Do you bog down the reader with too many details?

How much is enough?

Is the Devil really in the details?

Many of y’all are too young to remember Dragnet, a 1950’s TV series. A movie remake in 1987 starring Dan Aykroyd, and Tom Hanks didn’t do justice to the old B&W series.

But so many times I want to make sure my reader “gets” the point. As a result, too often I bog the reader down in details that just muddy the water.

As Joe Friday used to say, “Just the facts, Ma’am.”

Like many of you readers out there, I sometimes skip through a story like Dorothy on the yellow brick road rushing toward Oz.

No one, myself included wants to read the boring stuff. So how do we strike a balance?

Jerry Jenkins wrote, How to Evoke Powerful Images in Your Reader’s Mind

In his post, he suggests that too often as writers, we crush the reader’s imagination instead of igniting the images.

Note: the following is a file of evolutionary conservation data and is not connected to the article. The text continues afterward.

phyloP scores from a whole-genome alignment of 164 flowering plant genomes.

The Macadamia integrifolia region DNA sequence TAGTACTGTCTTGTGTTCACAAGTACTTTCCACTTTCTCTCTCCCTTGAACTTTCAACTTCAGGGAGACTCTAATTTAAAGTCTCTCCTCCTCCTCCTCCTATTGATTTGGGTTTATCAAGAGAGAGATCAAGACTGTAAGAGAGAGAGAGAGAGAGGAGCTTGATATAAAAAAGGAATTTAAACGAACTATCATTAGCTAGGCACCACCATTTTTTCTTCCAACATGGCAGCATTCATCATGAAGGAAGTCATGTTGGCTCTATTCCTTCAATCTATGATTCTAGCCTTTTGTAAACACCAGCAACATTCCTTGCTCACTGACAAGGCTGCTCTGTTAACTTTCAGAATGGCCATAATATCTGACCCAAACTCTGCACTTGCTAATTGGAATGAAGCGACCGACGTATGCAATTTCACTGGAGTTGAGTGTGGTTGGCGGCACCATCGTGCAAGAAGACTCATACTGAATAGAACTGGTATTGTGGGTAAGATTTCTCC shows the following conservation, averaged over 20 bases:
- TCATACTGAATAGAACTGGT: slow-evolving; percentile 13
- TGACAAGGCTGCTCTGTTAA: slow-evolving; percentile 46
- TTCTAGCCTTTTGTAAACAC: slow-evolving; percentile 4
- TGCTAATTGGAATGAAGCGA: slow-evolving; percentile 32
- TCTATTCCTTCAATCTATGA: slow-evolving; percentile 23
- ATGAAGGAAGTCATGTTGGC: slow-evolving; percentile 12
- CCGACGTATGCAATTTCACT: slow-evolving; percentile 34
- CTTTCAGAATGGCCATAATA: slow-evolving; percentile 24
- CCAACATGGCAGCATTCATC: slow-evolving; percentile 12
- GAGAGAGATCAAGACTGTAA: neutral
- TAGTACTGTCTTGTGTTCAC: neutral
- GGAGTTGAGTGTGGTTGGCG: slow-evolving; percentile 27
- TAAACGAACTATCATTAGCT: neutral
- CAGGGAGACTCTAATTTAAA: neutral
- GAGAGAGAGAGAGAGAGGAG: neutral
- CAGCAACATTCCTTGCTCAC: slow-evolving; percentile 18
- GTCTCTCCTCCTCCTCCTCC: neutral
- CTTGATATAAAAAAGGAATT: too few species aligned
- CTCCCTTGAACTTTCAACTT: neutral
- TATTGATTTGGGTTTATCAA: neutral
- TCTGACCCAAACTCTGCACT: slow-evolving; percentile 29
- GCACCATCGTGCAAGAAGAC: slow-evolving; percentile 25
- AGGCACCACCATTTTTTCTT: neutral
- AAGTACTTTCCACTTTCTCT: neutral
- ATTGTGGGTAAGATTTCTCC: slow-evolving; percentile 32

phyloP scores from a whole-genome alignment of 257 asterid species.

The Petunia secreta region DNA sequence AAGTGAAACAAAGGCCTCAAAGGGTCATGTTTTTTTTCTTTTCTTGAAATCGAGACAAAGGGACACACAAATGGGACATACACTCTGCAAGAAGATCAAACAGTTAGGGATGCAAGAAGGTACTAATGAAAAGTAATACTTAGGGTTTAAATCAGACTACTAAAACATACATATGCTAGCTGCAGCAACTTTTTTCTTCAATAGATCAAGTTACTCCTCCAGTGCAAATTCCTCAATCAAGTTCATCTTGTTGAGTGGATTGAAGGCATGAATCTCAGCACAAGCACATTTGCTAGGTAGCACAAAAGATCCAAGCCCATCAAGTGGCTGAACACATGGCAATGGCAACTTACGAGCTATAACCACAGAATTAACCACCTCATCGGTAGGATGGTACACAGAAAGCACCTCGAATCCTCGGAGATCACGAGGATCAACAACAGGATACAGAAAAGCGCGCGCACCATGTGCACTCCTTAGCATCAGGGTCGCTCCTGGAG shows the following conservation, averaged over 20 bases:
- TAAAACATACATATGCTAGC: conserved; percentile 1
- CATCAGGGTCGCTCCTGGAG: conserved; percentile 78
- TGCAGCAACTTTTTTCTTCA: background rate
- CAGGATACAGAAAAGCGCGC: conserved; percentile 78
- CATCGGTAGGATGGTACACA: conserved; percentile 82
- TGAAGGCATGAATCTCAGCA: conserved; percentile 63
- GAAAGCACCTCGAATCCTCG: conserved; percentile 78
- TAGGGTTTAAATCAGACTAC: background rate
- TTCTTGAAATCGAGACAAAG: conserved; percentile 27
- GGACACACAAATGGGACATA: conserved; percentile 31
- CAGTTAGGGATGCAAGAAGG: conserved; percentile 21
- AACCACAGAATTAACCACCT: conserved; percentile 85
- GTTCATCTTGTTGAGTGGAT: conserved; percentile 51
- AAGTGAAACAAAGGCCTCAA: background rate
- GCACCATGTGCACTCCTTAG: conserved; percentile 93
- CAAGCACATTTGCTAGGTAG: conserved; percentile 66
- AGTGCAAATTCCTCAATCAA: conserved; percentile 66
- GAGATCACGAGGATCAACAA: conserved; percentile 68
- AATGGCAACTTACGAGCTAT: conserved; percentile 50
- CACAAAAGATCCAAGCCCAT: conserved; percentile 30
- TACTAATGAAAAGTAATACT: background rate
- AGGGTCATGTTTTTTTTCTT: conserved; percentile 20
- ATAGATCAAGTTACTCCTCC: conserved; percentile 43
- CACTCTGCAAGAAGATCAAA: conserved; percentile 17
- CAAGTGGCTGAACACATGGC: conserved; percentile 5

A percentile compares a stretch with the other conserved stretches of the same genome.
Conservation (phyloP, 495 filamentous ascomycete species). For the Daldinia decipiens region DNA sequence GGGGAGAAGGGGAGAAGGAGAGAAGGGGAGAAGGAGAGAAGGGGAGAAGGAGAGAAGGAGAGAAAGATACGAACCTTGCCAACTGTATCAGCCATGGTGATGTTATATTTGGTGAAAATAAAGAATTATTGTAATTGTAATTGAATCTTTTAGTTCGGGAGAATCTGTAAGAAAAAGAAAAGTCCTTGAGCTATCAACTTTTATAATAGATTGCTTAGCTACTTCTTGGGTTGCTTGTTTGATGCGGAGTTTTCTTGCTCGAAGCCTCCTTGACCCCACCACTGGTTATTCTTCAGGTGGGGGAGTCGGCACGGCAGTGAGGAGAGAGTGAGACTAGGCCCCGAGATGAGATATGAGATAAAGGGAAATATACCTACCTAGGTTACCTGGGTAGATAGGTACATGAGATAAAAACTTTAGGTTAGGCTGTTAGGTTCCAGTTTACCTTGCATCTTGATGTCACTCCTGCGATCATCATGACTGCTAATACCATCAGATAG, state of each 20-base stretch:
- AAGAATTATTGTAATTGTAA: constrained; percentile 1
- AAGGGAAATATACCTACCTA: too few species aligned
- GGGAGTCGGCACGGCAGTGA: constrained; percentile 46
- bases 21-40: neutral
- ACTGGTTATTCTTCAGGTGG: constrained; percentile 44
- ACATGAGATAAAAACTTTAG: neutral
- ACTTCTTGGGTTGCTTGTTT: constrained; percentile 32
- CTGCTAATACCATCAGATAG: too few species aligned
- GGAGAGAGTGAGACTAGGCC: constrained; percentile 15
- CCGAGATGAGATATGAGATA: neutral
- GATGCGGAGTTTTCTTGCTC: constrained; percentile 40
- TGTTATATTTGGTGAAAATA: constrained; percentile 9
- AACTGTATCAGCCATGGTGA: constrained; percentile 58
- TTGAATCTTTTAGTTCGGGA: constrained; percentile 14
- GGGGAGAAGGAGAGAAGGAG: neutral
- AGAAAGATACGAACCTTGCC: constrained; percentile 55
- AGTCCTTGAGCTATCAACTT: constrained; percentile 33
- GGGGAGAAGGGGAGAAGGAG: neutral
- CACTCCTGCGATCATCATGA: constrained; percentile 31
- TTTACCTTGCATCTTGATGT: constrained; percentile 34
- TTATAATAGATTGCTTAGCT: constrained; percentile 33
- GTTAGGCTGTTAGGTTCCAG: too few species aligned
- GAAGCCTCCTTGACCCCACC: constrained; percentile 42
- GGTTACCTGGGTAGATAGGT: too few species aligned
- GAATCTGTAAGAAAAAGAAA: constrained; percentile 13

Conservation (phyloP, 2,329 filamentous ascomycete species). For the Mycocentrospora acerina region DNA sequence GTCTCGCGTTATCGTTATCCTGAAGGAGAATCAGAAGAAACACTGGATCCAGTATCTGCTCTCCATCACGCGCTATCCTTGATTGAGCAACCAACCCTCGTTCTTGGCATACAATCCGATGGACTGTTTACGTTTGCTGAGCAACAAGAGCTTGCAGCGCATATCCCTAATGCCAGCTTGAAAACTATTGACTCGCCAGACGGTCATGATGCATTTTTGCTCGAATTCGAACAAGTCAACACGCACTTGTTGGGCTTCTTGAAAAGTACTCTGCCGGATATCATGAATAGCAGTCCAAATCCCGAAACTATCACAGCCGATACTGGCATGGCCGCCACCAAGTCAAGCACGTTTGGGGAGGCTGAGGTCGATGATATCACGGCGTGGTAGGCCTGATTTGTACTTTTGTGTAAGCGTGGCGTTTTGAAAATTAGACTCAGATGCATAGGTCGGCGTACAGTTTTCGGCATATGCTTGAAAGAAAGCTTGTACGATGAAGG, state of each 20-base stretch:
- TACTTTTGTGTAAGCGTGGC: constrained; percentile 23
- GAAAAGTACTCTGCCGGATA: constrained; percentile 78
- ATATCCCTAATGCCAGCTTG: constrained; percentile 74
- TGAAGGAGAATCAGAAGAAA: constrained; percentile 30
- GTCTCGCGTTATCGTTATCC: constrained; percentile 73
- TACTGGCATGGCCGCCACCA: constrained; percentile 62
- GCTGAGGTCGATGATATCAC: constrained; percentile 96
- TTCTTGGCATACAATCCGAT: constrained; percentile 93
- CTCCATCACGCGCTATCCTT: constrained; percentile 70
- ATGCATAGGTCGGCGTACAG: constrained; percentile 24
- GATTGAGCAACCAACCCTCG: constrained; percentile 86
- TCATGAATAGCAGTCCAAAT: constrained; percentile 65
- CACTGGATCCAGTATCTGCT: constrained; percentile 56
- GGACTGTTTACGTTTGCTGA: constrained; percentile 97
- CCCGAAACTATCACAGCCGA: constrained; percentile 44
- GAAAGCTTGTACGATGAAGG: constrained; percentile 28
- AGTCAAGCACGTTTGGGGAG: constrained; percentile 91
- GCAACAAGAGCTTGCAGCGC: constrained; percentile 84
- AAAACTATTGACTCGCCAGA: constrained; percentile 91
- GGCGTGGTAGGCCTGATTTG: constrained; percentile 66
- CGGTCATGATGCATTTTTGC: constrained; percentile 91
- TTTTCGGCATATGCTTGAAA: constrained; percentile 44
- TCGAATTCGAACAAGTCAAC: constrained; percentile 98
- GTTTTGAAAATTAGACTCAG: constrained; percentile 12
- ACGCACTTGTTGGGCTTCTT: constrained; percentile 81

Don’t force the details. Every reader wants an “ah-ha” moment.

Don’t strive for the reader to see what you see.

Resist the urge to explain and trust the reader to follow their own path of discovery.

So what do you think? Is your writing lighting fires or crushing the reader under the boulders of information?

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Thank you!
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9 thoughts on “Do you bog down the reader with too many details?

  1. Great advice! As writers it’s embedded in our brains to show and not tell. I like description, I like picturing the scene in my head, the room, the dress, the garden whatever it may be. But there are times when the showing just becomes too descriptive and it does bog the reader down to the point of boredom. I’ve put many books down because of this. As a writer my self, I always try to remember that…

    Liked by 1 person

  2. Excellent advice. I know when I read my own writing, and my eyes start to glaze over, the words become a mish-mash of black and white, that I have put way too much detail into my writing. Sometimes simple is better.

    Liked by 1 person

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